So let us remove all of the Germans who only fought because they were conscripted, and zero in on those who offered up their lives for what we both agree, I think , was a false patriarchal ideology.
This subgroup would have been, presumably been like the early Christians, who were non conscripted believers in another ideology.
My first point is that there is no incentive for such devotees to reinvent a party line that they would be willing to die for, according to our agreed upon definition. As such, it makes no sense to me that you can suggest that these martyrs would be willing to cover up the existence of a presumed Wife of God or Children of God. If their purpose was to propagate and, if necessary, die for the "truth" narrative, of the Messiahs life, they surely would have mentioned such things, and all concerned parties, keenly attentive followers, would have known if Jesus was married and had children. Conversely, such devoted personalities would not have tolerated any fictional reinventions of their Master's life.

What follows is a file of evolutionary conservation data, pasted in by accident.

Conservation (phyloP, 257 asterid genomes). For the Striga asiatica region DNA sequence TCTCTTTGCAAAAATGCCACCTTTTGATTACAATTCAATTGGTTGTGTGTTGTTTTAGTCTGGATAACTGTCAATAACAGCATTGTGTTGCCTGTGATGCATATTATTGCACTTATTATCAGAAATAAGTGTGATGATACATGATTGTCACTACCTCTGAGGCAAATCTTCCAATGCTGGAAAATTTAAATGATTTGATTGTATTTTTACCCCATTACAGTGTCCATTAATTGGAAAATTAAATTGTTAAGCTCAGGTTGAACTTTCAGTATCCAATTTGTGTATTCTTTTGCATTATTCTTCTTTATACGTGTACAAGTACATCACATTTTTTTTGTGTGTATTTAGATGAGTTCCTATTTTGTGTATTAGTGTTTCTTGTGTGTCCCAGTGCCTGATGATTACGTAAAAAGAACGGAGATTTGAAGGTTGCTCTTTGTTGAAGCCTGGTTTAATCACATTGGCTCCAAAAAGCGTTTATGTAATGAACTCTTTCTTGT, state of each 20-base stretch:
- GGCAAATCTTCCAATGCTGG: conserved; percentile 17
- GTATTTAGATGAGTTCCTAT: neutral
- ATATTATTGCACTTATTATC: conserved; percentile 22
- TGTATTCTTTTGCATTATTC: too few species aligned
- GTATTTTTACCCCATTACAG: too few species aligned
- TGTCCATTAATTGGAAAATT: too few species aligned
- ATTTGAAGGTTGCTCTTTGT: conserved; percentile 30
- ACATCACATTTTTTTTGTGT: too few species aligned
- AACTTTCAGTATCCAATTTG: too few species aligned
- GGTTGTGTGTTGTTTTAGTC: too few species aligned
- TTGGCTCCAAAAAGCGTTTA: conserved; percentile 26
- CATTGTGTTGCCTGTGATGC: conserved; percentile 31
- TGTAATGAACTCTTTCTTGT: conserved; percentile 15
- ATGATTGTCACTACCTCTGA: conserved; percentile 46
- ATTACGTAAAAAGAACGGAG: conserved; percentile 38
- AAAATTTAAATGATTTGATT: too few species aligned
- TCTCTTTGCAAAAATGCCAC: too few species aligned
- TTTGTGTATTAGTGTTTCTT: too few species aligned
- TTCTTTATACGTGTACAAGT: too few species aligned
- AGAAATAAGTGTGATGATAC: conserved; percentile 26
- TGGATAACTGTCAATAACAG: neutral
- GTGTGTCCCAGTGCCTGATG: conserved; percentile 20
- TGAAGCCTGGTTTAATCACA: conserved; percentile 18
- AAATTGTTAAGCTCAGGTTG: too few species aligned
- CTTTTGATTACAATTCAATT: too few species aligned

Now to my second thought. You seem to be saying that you believe that the gospels are 'false patriarchal' narratives, in making this comparison. Yet I understand you to be Unitarian Christian. How do you reconcile this apparent paradox? What do you believe, Eddie!?